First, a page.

Obviously, there is not a quick fix to end trafficking, but I believe organizations and events that promote awareness are a good place to start.  Making gradual moves towards justice is far better than bowing down to hopelessness.  I know I can’t save the world, but I can be the person I said I would be when I was a little girl – someone who stood up and did something instead of turning a blind eye to the issue.  Being a part of CSM Bay Area provides a great platform to let people know that the sex trade is a very real problem in America.  Though our prayer tour provides only a brief glimpse of the red-light district in San Francisco, it still introduces every group to the fact that sex trafficking is actually happening in our own backyard.  I’ll never forget one of my group leaders commenting, “I just had no idea…no idea about the amount of establishments selling sex in the U.S.  I can’t believe it.”  I pray that the eye-opening truth will spur our visitors to learn more about the sex trade and eventually take action within their own communities.

As I conclude, allow me to direct you to avideo. It’s perhaps the most poignant demonstration against the human trafficking issue I’ve seen. Bay Area local, Mickey Cho (along with vocal assistance from Hanna Baek), created the song entitled “Not for Sale”² to promote awareness about trafficking around the globe.  Its haunting lyrics will undoubtedly leave you wanting to get more involved in the movement against slavery.  Let’s spread the word and fight for freedom.  

- Caitlin Scudder, CSM San Francisco Bay Area Spring 2015 City Host


¹“Human trafficking a blight in progressive Bay Area.” SFgate.com. SF Gate, 31 May 2014. Web. 27 March 2015.

²Cho, M. and Hanna Baek. (2014, July 14).  Abolition Summit 2013: Not for Sale by Mickey Cho.  Retrieved from: https://www.youtube.com/watch?v=KxUErxE1pak.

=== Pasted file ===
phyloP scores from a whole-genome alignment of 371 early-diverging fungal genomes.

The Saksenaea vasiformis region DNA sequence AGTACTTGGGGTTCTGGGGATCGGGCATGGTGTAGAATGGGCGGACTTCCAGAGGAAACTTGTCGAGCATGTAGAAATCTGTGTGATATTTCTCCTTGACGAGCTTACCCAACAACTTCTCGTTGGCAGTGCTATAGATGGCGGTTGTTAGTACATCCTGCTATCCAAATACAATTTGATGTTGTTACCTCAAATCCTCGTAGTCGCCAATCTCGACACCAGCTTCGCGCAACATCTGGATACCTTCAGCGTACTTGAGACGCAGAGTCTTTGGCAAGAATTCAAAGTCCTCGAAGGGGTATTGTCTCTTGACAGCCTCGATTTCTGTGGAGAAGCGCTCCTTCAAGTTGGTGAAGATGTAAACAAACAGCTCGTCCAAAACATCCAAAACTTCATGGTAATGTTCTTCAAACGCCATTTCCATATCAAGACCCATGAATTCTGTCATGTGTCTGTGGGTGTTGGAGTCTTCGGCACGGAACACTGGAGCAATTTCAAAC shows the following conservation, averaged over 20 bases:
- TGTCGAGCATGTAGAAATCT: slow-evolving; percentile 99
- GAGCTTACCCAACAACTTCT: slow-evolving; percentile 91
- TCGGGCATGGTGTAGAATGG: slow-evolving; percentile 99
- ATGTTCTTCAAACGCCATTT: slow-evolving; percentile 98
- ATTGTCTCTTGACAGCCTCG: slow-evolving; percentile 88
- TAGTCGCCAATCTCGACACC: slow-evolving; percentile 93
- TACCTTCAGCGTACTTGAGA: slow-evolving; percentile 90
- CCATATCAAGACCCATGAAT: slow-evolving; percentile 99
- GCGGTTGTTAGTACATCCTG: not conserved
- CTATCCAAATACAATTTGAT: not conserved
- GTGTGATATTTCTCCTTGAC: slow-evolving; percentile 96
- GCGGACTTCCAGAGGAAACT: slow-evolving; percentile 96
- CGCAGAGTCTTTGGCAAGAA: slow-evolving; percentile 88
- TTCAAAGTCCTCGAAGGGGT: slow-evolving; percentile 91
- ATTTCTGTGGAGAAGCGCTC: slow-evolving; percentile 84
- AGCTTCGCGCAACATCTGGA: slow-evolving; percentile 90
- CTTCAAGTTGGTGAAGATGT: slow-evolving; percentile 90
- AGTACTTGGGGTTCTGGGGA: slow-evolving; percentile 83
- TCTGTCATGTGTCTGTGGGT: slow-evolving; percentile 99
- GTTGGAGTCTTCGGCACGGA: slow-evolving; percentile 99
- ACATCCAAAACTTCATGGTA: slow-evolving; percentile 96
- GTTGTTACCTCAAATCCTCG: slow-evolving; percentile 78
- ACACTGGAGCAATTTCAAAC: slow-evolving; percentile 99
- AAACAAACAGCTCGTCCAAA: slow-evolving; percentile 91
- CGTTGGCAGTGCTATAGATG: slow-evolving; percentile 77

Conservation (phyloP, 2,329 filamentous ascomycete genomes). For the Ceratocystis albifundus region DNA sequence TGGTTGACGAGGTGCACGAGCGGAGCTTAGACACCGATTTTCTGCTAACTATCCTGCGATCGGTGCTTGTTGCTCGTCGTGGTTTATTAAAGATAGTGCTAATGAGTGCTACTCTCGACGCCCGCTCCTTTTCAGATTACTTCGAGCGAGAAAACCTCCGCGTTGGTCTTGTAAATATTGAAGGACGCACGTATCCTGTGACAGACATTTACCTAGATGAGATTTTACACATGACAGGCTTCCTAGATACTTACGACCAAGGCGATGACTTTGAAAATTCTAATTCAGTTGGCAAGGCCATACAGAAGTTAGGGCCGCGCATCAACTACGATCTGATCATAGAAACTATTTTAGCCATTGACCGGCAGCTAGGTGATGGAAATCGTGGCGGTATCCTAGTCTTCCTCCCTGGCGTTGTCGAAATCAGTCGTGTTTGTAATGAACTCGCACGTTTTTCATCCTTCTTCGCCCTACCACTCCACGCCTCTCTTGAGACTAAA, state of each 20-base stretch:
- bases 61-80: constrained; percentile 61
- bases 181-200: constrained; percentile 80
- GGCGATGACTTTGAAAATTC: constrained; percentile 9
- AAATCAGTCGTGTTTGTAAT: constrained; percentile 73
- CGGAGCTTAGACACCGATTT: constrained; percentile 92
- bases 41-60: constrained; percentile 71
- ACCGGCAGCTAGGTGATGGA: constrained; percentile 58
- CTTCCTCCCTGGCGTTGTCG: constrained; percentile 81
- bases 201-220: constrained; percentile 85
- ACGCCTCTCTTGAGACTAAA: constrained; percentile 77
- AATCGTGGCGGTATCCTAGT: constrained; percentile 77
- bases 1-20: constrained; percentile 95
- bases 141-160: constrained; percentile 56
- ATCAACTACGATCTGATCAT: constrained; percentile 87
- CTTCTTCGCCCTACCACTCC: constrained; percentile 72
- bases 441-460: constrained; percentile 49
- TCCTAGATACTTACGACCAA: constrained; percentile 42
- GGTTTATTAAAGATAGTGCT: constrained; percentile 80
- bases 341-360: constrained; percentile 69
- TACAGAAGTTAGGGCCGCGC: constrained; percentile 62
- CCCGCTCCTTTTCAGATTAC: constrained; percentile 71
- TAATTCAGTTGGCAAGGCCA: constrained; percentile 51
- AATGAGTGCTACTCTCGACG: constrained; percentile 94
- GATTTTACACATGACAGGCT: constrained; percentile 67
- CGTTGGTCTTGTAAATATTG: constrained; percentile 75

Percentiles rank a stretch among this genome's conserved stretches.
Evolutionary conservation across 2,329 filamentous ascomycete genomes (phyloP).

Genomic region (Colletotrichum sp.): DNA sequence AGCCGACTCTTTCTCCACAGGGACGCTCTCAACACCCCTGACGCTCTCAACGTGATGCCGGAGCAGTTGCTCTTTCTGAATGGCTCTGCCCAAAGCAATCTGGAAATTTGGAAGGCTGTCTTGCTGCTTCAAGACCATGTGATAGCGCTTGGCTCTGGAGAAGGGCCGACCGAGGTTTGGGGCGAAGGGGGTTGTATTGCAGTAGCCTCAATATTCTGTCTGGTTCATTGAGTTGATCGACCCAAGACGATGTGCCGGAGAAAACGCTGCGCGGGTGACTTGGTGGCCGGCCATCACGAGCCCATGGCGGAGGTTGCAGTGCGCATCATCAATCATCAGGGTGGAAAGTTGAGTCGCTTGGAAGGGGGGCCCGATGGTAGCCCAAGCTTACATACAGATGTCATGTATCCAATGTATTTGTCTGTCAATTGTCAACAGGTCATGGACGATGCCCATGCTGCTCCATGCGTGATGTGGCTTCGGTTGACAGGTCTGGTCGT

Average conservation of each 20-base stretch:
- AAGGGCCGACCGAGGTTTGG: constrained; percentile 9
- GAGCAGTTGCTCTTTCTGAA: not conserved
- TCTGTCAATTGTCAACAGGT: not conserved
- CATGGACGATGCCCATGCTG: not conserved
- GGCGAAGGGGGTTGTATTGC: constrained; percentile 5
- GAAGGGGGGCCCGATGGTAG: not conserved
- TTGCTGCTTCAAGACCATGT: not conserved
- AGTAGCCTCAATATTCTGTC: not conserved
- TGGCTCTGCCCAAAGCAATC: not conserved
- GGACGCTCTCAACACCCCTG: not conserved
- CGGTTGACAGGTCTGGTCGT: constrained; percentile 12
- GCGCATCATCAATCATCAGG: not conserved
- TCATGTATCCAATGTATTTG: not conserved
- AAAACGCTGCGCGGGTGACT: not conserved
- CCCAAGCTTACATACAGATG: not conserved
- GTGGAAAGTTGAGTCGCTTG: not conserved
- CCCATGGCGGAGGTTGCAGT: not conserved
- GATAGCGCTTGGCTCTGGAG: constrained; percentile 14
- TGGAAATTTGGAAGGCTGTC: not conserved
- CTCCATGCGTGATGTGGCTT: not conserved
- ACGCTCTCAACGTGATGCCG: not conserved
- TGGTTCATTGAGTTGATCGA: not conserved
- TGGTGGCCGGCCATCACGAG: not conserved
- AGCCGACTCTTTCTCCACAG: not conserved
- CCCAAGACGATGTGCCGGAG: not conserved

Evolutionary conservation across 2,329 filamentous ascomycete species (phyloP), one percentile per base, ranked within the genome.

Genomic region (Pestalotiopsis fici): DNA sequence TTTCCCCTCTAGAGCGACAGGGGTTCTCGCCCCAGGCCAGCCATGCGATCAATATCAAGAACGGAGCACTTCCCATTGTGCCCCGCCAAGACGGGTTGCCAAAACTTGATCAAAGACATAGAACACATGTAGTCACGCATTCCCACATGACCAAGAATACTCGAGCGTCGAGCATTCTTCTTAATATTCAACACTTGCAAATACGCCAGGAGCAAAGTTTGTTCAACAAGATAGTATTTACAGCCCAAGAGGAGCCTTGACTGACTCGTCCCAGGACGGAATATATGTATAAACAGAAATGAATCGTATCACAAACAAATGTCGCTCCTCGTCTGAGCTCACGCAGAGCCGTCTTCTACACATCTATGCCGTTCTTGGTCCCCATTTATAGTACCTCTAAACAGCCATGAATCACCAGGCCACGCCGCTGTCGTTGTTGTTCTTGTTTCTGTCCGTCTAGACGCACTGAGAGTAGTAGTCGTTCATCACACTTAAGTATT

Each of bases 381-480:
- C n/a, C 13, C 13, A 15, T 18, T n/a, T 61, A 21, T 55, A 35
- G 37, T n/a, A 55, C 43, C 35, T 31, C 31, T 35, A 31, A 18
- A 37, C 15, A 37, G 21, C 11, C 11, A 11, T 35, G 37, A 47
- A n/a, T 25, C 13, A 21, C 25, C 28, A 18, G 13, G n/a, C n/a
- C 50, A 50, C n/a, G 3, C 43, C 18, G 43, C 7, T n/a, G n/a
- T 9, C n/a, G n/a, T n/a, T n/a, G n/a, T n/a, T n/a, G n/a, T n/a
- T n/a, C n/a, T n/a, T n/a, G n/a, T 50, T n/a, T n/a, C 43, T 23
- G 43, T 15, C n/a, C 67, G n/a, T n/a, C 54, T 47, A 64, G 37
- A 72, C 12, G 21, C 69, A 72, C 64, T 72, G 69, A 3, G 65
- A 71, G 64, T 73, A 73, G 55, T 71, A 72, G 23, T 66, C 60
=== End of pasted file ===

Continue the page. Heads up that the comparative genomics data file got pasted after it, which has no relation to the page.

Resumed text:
Wednesday, April 15, 2015

Interrupted: Kyle Antinore


CSM Chicago will be posting a blog series called "Interrupted: The Unexpected Movements of God Working Through CSM's Ministry". If you have a story about how God interrupted your life through a CSM trip, please email it to alumni@csm.org!

Kyle Antinore
CSM Washington DC Associate City Director
As humans, we are constantly entering into new experiences, some that carry extreme weight and many that are of little consequence. There are times when the events that we imagine will have an immense impact on us actually do not end up meaning much at all in the grand scheme of our lives. Perhaps one of the most beautiful phenomena of the human experience, however, is when we willfully go into situations expecting them not to amount to much, only to have them not only cause us to experience paradigm shifts, but change our plans in a radical and fundamental way. When Kyle Antinore came on a trip to CSMWashington, D.C., in 2012 as an assistant group leader, he was expecting nothing more than a fun, week-long service experience. What he got was a divine interruption of his expectations and a more transformative experience than he could have ever imagined.

In the spring of 2012, Kyle Antinore was approached by people from his high school alma mater to be a chaperone on a middle school missions trip to CSM Washington, D.C. He was a sophomore at a community college in New Jersey, where he grew up, and he was pursuing an Associate’s Degree in Criminal Justice. After college, he planned on trying to get into the criminal justice field and perhaps going to a police academy. Not only did he have his career planned, he even had the next few months of his life planned, as he had three classes left towards attaining his degree and wanted to complete them in the summer of 2012. He had a job at a deli that was practically full time. Kyle had his future fairly planned out, especially for someone his age, and, although he passionately loved the Lord, his plans did not involve ministry in any capacity. In addition, although he had a heart for the homeless and impoverished in a city called Camden, New Jersey (a few minutes away from his hometown), partially because his parents ran a ministry for the impoverished there, this passion for the inner city was not generalized to all cities. Washington, D.C. was completely off his radar. If anything, Kyle was going on the CSM trip to be of service, and he expected simply to be a role model for the middle school boys, bond with them, and help keep them in line. With all of that established, one-hundred percent of Kyle’s expectations were completely interrupted that week.

On the first night of his trip, his group was taken on a prayer tour that exposed them to the unique challenges faced by many in the city, and God was already working on Kyle’s heart by the end of this prayer tour. He came from a family background of many people who didn't know the Lord and had always felt a burden for them. God impressed on him that He was just as passionate and burdened for the unsaved in this city, as Kyle was for his own unsaved family members. As Kyle looked out over Washington, D.C., he felt a newly broken heart for the hundreds of thousands of broken people in the city. Throughout the week and with every experience Kyle had, God reinforced the things he was instilling in Kyle’s heart, and he felt himself changing.